Amidst cargo developments, Alberta airport sees another quarter of growth
Edmonton International Airport in Alberta, Canada, saw its 14th consecutive quarter of cargo volume growth.
Developments to EIA’s cargo service abounded in 2013.
In March, AOG International Freight Logistics, a freight forwarding company, relocated to EIA’s Cargo Village, which Air Cargo World reported on in its September issue. Cargo Village includes places for Customs, freight forwarders, air carriers, logistics and warehousing.
“It is very exciting to join the growing EIA Cargo Village community. This excellent location is next to the cargo carriers we work with daily. We like EIA’s vision and want to be part of the great things happening here,” Christina Forth-Matthews, president and CEO of AOG, said.
DHL, Purolator and the Canada Border Services Agency also moved to larger facilities in Cargo Village.
Freight forwarder Lynden International opened a new service center at EIA.
“Lynden has served Canada for many years through Lynden Transport in Edmonton, Calgary and Whitehorse, and we are pleased to now introduce Lynden's international services to our customers in the Alberta market," said Rob Clarke, Lynden International's Canadian business development director. "We are expanding our long-established truck transportation offerings to include import and export services, freight forwarding, customs brokerage and logistics and warehousing to support oil patch customers who are taking advantage of the booming oil sands development.”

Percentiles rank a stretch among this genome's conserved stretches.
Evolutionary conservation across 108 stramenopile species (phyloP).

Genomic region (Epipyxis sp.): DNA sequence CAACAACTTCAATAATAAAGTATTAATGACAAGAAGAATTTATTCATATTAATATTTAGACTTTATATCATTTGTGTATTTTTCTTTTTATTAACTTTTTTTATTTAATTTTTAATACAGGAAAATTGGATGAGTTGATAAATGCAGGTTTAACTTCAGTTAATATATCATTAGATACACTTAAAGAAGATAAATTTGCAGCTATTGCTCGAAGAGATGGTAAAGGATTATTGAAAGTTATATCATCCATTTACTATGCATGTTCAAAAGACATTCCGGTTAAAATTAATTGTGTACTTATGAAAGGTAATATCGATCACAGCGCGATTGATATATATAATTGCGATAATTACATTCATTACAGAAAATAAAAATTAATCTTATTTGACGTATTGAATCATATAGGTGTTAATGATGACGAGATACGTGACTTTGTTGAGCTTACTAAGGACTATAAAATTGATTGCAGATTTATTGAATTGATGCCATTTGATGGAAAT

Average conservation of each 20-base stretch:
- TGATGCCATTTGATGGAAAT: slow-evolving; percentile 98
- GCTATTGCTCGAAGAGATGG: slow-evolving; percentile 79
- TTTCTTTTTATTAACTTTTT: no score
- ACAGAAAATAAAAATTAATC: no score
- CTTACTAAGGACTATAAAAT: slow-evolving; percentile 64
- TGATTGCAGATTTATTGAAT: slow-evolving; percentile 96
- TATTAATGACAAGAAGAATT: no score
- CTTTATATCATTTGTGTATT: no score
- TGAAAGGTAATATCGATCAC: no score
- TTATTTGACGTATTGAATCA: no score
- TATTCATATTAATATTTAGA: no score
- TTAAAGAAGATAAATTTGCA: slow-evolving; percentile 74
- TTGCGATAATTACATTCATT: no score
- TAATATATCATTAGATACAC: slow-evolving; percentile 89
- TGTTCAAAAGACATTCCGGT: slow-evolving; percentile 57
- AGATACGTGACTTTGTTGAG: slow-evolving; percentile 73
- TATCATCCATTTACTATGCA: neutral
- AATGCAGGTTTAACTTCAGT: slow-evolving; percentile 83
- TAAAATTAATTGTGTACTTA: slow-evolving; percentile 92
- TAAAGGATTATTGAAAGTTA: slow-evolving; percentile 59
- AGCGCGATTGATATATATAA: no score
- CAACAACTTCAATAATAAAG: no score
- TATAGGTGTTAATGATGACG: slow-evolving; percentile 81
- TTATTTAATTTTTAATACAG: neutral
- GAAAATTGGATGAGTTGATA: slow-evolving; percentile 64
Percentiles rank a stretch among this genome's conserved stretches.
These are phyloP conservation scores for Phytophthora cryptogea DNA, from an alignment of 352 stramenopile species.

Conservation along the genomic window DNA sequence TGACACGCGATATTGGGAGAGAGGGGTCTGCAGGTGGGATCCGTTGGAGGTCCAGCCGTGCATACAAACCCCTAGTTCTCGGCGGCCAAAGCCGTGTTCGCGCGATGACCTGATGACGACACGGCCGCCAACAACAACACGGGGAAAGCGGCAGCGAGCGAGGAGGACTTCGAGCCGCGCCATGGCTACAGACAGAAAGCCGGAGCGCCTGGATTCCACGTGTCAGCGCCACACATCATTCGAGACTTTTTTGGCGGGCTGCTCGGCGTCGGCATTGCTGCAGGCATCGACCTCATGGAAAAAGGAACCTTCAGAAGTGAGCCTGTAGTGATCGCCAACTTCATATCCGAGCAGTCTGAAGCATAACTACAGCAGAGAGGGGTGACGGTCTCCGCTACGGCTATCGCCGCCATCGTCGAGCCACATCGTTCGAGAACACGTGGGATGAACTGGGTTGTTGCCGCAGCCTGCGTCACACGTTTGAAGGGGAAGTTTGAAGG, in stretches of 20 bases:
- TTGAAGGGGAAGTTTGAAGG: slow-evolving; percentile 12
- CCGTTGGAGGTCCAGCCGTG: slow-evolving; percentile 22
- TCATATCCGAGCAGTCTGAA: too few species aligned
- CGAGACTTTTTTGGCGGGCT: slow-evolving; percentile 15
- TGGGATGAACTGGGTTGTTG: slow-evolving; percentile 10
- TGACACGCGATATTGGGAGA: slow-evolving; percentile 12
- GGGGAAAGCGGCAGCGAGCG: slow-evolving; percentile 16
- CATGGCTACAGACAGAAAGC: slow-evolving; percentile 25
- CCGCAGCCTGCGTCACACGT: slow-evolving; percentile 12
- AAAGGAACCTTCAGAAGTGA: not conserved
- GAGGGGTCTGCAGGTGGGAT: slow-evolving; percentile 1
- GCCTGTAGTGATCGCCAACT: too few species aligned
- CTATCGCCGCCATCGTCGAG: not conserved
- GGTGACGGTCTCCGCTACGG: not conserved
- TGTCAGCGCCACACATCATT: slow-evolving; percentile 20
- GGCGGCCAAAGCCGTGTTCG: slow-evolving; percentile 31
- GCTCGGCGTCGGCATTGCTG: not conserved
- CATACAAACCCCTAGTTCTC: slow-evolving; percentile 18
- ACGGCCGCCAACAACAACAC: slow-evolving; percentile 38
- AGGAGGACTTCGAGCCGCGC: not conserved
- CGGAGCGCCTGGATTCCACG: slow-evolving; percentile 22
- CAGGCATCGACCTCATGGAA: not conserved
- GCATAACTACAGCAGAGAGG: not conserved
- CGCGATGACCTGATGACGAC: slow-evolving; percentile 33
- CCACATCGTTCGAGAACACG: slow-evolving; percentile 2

During the holidays, DHL replaced its B737 on EIA routes with a wide-body B767. Meanwhile, Cargojet increased its daily B727 EIA flight to twice-daily during the holiday season.
During 2013, EIA and the Canadian International Freight Forwarders Association co-hosted CIFFA’s first national conference ever held in Western Canada. It was announced at the conference that EIA and Panattoni Development had formed a partnership for light industrial development at Cargo Village.
It was also announced that Runway Developments, Inc. would construct a custom-built 30,000-sq.-foot (2,787-sq.-meter) freight forwarding building.